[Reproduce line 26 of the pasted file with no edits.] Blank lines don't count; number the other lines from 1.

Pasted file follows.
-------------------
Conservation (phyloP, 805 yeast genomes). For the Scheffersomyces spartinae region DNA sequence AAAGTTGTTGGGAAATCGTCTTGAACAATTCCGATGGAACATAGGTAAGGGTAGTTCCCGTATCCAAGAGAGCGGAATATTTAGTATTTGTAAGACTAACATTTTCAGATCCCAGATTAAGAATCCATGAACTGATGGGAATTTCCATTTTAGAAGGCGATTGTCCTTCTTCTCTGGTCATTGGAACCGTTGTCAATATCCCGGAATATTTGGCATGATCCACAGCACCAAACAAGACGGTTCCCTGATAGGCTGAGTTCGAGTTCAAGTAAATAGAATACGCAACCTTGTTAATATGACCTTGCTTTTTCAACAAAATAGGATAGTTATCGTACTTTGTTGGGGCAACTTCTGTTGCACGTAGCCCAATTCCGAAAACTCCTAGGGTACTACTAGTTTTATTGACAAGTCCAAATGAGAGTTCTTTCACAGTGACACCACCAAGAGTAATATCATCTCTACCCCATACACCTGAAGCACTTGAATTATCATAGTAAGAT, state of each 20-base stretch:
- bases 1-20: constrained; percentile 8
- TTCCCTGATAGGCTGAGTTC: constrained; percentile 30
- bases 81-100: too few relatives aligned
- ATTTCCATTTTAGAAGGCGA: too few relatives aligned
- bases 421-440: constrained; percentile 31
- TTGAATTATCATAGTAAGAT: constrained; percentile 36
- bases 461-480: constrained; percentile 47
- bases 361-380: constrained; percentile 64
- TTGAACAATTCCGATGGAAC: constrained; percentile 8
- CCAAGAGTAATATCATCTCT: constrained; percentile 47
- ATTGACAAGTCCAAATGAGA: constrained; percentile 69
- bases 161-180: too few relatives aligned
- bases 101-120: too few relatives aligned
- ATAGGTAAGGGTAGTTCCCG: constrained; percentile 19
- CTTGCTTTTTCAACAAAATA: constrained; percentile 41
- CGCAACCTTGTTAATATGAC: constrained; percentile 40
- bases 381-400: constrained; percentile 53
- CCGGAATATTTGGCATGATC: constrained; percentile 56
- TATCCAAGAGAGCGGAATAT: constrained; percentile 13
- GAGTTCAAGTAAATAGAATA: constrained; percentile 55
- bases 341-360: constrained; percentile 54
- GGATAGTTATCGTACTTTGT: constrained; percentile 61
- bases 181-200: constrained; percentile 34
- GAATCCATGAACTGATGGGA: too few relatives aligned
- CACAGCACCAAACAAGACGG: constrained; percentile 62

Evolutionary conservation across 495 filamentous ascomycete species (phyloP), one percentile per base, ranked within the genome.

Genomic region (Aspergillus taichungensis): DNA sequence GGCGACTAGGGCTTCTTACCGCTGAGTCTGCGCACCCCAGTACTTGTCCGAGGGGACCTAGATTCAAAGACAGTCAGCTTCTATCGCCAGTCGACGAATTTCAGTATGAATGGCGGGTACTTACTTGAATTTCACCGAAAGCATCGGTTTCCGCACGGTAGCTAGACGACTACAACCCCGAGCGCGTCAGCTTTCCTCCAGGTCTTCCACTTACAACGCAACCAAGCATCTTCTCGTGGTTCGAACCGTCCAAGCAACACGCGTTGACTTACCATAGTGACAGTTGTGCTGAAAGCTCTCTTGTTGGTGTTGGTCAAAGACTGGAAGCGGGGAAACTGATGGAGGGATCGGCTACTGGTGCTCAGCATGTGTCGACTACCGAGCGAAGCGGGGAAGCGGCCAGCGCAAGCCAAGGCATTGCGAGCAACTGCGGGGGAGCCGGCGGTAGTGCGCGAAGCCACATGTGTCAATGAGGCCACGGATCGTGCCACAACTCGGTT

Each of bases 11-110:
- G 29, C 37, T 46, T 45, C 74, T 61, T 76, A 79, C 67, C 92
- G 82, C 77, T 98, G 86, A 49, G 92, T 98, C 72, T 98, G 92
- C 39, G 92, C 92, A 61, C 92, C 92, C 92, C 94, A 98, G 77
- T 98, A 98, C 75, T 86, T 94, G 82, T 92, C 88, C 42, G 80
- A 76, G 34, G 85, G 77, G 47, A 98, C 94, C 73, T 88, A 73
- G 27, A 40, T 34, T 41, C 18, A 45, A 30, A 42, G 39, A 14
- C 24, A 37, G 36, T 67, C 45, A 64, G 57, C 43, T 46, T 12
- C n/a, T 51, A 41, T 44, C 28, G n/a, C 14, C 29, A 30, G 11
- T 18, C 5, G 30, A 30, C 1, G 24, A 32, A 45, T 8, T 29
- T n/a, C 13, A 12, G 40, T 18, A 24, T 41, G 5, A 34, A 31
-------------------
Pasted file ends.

- CACAGCACCAAACAAGACGG: constrained; percentile 62